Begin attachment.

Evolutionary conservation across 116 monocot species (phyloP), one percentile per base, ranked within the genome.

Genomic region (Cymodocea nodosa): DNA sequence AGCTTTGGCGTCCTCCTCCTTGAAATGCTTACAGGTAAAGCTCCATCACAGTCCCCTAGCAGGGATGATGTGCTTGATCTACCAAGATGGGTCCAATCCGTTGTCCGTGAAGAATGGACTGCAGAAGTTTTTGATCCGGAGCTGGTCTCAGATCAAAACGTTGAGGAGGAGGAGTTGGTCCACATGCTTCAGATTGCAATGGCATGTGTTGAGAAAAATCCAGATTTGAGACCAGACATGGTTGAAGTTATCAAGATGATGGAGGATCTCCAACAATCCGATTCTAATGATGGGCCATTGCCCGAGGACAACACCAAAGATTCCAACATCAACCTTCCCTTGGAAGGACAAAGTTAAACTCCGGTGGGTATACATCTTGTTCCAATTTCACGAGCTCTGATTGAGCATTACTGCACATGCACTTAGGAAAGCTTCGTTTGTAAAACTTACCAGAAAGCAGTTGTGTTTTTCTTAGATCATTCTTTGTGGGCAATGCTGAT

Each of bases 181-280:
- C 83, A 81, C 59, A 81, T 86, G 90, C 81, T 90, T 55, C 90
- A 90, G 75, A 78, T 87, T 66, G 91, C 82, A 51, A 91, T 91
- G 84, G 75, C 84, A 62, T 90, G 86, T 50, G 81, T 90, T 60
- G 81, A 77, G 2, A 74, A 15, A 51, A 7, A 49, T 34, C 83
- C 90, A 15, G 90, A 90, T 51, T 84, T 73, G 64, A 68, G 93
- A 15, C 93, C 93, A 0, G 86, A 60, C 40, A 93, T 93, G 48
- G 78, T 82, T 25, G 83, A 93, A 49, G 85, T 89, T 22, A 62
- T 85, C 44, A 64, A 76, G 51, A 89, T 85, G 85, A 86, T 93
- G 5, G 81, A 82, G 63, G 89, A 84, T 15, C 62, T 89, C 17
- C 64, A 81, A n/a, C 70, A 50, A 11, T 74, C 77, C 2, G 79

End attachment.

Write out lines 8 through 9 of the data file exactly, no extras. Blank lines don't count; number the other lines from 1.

- C 90, A 15, G 90, A 90, T 51, T 84, T 73, G 64, A 68, G 93
- A 15, C 93, C 93, A 0, G 86, A 60, C 40, A 93, T 93, G 48